By Keith Coffman
DENVER (Reuters) - A high-pressure burst of natural gas at a well operated by Canadian energy giant Encana Corporation in Colorado killed one man and injured three other workers on Wednesday, the company and local authorities said.
The accident at the well in Platteville, Colorado, about 30 miles northeast of Denver, apparently resulted from an equipment failure, said Weld County Sheriff's Office Sergeant Tim Schwartz.
"It appears to be an industrial accident and doesn't look like anything suspicious," he said, adding there was no explosion or fire.
A 60-year-old worker was killed and three other workers were hospitalized with non-life-threatening injuries, Schwartz said.
The precise cause of the "high-pressure gas release" is under investigation, said Wendy Wiedenbeck, a Denver-based spokeswoman for Encana.
Two of the three injured workers and the man who was killed were Encana contractors, Wiedenbeck said. The third injured victim was a company employee. Their names were not immediately disclosed.
The fatal burst of natural gas occurred after the drilling of a horizontal gas well had just been completed and workers were in the process of putting the well into production, Wiedenbeck said.
Additional circumstances of the accident were not immediately known, but no adjacent facilities were damaged, she said.
"The location and well are secure," she said. "Our thoughts and prayers go out to the families and friends of our colleagues."
The well is one of about 1,100 oil and gas wells operated by Encana in a fossil fuel-rich region of eastern Colorado known as the Denver-Julesburg Basin. Encana, headquartered in Calgary, is one of North America's leading producers of natural gas.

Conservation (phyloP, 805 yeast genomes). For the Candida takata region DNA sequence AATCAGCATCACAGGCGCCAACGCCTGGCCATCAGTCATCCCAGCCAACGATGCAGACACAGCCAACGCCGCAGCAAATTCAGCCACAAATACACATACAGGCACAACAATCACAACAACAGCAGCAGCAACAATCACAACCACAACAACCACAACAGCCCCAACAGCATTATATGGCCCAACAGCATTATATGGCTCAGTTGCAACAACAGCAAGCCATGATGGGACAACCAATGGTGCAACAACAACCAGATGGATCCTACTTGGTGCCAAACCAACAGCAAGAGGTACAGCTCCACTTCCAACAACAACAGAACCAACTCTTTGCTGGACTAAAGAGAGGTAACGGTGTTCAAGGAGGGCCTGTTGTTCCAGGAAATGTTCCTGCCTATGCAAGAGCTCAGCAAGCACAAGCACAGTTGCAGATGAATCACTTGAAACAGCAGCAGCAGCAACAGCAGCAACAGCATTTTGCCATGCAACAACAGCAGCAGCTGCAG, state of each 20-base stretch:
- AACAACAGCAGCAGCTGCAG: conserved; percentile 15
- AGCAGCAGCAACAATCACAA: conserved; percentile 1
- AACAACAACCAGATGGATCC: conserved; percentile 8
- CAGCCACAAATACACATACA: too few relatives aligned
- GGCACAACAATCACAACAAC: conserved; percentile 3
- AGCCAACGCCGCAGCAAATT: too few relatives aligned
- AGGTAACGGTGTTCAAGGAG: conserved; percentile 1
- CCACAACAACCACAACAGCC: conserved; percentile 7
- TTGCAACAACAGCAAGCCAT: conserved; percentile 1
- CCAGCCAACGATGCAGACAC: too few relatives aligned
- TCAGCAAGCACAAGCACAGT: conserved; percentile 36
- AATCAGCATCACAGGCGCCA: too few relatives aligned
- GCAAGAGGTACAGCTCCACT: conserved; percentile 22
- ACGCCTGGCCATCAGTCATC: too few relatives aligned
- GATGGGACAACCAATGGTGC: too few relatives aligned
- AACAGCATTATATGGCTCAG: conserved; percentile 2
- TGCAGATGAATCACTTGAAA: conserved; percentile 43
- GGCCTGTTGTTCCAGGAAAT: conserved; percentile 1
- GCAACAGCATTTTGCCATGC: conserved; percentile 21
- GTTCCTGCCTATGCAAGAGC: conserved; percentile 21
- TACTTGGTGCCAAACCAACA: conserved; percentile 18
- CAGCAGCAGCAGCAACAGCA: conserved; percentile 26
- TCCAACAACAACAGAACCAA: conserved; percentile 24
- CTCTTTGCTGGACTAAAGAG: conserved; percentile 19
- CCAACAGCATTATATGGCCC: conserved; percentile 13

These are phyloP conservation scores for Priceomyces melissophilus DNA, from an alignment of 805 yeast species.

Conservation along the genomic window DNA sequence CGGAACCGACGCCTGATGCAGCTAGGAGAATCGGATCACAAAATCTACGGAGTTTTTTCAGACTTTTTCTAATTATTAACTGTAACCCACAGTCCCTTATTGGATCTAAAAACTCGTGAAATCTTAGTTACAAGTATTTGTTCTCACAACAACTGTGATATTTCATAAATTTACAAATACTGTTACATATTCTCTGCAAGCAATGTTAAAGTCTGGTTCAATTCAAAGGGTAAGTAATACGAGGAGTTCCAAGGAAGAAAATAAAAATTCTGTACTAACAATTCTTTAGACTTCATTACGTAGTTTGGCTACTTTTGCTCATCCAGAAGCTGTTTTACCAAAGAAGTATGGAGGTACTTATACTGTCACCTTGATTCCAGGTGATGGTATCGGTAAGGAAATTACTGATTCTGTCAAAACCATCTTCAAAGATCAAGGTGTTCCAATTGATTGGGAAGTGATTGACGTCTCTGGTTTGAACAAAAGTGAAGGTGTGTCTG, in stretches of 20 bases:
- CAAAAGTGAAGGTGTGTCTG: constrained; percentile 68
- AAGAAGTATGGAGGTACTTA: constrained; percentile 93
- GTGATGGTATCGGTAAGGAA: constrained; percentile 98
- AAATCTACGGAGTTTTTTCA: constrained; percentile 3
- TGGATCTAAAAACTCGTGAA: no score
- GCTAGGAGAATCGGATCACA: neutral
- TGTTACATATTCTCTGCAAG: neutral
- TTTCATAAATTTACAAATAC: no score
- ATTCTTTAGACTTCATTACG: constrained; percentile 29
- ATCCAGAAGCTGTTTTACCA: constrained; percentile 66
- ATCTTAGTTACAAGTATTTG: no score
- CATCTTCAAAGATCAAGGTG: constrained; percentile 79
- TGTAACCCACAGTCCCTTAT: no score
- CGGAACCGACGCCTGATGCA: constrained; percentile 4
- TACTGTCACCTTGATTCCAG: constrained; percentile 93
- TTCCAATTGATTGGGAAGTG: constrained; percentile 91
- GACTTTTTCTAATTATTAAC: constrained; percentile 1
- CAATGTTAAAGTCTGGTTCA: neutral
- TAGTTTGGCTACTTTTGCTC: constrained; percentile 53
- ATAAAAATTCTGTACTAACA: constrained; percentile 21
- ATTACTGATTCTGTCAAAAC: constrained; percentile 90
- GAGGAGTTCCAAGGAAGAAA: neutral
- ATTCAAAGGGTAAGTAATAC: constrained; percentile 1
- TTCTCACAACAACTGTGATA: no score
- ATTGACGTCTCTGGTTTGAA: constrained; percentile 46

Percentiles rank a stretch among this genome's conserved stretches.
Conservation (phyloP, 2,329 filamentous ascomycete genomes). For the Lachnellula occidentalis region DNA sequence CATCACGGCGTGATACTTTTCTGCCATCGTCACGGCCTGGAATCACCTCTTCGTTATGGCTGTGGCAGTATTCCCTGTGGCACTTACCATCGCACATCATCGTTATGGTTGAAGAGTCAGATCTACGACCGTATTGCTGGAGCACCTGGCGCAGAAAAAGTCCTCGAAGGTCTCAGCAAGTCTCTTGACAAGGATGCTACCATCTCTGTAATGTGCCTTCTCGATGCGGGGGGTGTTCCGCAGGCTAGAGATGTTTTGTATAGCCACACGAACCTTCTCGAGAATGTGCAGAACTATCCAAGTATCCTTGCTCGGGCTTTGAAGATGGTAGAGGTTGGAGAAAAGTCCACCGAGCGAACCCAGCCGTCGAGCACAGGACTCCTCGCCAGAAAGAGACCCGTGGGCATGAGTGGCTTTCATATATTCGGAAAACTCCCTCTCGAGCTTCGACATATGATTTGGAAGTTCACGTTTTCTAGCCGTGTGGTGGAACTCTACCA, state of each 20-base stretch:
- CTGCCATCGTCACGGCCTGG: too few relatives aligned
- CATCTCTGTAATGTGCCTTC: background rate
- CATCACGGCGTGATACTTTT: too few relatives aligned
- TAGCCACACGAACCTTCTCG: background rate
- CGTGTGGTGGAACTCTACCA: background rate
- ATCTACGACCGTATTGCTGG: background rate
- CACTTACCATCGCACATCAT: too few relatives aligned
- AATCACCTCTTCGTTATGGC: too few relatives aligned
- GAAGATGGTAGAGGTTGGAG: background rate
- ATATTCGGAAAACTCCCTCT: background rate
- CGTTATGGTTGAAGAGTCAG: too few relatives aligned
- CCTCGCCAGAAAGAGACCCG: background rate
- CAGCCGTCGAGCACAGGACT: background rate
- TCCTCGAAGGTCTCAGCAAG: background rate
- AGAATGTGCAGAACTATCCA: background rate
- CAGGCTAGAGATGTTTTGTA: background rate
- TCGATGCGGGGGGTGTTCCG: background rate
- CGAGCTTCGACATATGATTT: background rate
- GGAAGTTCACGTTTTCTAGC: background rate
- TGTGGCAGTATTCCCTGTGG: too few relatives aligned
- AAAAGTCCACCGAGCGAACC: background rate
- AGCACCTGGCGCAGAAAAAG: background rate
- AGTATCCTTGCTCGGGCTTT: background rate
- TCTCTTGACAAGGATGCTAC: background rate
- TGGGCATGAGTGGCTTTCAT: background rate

Wiedenbeck said Wednesday's accident marks the first fatality for Encana in the basin.
The accident comes amid heightened scrutiny of the oil and gas industry sparked by accelerated onshore energy development in recent years coinciding with the advent of hydraulic fracturing, or fracking.
The production-boosting technique involves the injection of large amounts of water, chemicals and sand into underground rock formations to force the extraction of hydrocarbon fuels that would otherwise be inaccessible.
The company typically employs fracking in its horizontal wells, but "this was not a hydraulic fracturing accident," Wiedenbeck said.
"That part of the operation (fracking) had already been completed" as part of the well-drilling work that was performed before the well was being placed into production, she added.
(Additional reporting by Steve Gorman in Los Angeles and Jeffrey Jones in Calgary; Writing by Steve Gorman; Editing by Lisa Shumaker and Sandra Maler)